Jean-Pierre Léaud Biography

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Birth Name: Jean-Pierre Léaud
Born: 05/05/1944
Birth Place: Paris, FR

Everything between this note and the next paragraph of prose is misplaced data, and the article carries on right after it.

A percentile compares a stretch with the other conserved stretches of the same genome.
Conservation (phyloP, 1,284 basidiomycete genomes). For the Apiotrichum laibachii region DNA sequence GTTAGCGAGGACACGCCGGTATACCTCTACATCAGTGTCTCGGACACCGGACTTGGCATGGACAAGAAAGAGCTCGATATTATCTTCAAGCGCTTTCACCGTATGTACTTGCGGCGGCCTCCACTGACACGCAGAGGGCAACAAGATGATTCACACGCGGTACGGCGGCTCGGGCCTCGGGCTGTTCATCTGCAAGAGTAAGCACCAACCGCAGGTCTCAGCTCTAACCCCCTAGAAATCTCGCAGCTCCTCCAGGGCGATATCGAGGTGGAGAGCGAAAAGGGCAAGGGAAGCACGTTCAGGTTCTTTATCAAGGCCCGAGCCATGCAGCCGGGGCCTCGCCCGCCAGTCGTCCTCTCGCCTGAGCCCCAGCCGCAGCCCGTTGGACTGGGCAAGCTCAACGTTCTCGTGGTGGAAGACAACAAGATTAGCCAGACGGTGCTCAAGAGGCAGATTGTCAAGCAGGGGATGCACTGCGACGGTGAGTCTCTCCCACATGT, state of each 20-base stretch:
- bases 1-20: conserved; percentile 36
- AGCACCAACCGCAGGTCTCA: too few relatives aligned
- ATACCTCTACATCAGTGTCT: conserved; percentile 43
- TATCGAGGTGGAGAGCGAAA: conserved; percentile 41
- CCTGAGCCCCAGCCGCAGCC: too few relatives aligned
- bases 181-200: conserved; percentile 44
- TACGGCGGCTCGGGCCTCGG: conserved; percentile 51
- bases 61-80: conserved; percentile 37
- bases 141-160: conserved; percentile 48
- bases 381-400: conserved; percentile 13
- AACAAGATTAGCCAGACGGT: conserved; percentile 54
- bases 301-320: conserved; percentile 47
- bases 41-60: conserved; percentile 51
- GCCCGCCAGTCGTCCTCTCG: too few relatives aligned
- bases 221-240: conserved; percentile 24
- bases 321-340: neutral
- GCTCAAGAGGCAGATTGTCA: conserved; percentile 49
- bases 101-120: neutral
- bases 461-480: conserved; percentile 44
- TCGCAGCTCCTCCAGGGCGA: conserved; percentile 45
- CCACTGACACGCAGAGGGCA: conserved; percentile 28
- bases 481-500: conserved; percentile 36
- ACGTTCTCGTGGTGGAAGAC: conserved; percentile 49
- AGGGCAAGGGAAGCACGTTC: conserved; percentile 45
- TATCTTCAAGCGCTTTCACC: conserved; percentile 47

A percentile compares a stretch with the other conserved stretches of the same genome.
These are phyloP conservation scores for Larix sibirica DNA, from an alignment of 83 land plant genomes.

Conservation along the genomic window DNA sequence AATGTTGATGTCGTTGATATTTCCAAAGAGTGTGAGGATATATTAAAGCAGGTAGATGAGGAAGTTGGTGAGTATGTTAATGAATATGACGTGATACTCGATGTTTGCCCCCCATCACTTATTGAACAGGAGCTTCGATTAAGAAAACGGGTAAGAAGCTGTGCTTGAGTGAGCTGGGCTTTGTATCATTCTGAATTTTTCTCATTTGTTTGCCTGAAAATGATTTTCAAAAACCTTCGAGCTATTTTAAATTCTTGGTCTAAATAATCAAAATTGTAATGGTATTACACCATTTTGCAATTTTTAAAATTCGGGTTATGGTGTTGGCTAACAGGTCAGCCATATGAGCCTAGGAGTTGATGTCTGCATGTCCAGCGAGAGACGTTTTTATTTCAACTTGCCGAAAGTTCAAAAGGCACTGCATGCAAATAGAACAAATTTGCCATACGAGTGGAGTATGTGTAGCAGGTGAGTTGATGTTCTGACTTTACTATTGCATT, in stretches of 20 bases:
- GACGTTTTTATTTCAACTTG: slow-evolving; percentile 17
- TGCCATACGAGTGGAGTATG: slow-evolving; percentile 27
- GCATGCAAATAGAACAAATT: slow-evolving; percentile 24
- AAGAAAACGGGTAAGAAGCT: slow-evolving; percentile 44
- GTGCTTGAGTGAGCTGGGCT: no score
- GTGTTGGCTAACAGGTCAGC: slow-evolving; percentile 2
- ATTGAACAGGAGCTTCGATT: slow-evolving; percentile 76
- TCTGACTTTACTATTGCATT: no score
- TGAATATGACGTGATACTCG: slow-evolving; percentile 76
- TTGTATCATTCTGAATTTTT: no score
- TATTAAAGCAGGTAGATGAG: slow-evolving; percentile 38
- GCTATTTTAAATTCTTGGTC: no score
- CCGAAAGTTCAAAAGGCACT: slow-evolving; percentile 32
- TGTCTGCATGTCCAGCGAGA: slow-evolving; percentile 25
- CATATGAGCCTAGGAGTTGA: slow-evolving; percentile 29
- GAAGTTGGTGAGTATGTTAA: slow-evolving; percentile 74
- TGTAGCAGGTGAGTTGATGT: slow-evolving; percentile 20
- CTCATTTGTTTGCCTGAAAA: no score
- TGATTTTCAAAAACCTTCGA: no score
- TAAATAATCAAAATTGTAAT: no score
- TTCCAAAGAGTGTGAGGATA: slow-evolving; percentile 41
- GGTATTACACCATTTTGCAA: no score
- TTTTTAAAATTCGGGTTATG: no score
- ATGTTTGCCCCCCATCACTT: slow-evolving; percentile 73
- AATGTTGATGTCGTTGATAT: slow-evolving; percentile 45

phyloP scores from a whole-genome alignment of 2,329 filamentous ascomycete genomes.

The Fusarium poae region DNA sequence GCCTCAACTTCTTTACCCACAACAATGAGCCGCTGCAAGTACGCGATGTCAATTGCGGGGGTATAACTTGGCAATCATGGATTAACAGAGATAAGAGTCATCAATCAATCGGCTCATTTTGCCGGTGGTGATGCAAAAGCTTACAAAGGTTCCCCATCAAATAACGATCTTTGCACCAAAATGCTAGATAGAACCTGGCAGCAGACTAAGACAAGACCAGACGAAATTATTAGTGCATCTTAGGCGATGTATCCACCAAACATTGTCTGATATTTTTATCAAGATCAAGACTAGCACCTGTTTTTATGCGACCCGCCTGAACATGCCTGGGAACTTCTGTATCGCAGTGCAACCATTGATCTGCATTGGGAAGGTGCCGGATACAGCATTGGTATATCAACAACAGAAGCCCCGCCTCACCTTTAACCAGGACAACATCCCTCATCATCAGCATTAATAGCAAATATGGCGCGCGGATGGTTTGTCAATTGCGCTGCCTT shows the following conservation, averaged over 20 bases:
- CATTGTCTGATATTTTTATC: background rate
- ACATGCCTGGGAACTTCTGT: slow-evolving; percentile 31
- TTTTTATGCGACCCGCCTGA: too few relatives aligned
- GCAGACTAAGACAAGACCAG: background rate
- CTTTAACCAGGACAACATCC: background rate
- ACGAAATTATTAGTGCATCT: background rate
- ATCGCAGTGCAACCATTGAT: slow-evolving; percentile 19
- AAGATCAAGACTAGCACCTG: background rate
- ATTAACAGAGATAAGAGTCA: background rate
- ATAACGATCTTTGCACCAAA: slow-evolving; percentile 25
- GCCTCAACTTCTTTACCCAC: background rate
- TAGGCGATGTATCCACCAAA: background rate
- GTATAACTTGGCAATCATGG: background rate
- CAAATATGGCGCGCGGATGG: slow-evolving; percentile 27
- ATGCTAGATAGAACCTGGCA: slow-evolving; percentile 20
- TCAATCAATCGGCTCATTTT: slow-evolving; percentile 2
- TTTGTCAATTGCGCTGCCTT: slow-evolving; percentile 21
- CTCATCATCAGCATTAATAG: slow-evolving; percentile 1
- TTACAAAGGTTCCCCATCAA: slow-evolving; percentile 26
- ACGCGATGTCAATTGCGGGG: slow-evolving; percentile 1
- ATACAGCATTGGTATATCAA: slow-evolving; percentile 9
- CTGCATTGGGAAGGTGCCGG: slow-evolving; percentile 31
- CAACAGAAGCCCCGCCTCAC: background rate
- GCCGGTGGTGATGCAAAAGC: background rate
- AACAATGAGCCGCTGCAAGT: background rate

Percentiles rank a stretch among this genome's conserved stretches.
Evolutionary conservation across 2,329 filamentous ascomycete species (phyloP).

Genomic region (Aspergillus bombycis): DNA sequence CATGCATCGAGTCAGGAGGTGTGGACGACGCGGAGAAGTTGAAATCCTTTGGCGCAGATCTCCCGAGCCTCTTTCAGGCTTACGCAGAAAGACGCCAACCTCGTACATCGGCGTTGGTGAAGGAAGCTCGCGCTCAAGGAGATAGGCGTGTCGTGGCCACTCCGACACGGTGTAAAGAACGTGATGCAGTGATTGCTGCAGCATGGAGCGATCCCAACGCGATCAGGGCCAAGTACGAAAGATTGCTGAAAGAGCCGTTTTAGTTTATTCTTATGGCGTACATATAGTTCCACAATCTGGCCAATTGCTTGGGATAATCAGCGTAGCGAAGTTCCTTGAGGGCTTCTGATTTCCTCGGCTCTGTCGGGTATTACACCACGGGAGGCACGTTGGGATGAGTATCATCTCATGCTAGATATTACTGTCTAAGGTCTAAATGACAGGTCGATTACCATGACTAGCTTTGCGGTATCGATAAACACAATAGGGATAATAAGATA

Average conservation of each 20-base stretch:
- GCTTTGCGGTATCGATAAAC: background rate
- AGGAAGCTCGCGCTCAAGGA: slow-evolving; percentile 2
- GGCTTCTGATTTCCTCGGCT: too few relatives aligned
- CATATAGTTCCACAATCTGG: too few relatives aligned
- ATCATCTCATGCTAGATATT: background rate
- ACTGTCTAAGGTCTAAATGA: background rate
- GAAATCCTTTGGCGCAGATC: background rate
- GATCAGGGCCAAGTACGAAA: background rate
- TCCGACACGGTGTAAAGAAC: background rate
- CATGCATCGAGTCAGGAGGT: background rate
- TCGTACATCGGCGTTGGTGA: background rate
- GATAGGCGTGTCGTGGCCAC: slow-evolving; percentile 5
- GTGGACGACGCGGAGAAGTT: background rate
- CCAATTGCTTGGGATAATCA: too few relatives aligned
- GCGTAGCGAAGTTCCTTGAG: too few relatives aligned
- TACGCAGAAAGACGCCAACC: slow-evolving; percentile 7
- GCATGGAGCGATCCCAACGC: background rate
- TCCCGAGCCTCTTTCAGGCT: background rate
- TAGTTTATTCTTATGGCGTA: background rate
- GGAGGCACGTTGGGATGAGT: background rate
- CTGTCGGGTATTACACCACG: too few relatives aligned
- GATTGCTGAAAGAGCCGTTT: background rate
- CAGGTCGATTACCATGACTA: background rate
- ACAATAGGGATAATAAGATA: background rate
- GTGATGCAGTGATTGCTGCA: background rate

Despite having allied himself with Truffaut (Leaud also gave adequate performances in 1971's "Two English Girls" and 1973's "Day For Night"), the actor also forged working relationships with several of the key figures of the New Wave, most notably Jean-Luc Godard. "Masculin-Feminin" (1966) offered Leaud a role not dissimilar for Doinel, a hopeless romantic searching for true love. He received some notice as the callow central figure in a love triangle in "La Maman et la putain/The Mother and the Whore" (1973). But after Truffaut's untimely death, Leaud seemingly lost interest while continuing to work. Reportedly dealing with personal problems, he became a much more haunted screen presence, often cast as filmmakers (e.g., Godard's "The Rise and Fall of a Small Film Company" 1986; Olivier Assayas' "Irma Vep" 1996) or neurotics (i.e., the father in "Paris at Dawn" 1991). The eternal question posed at the end of "The Four Hundred Blows" seems as appropriate in the 90s as it did in 1959: what was to become of this person? It is one only time could answer.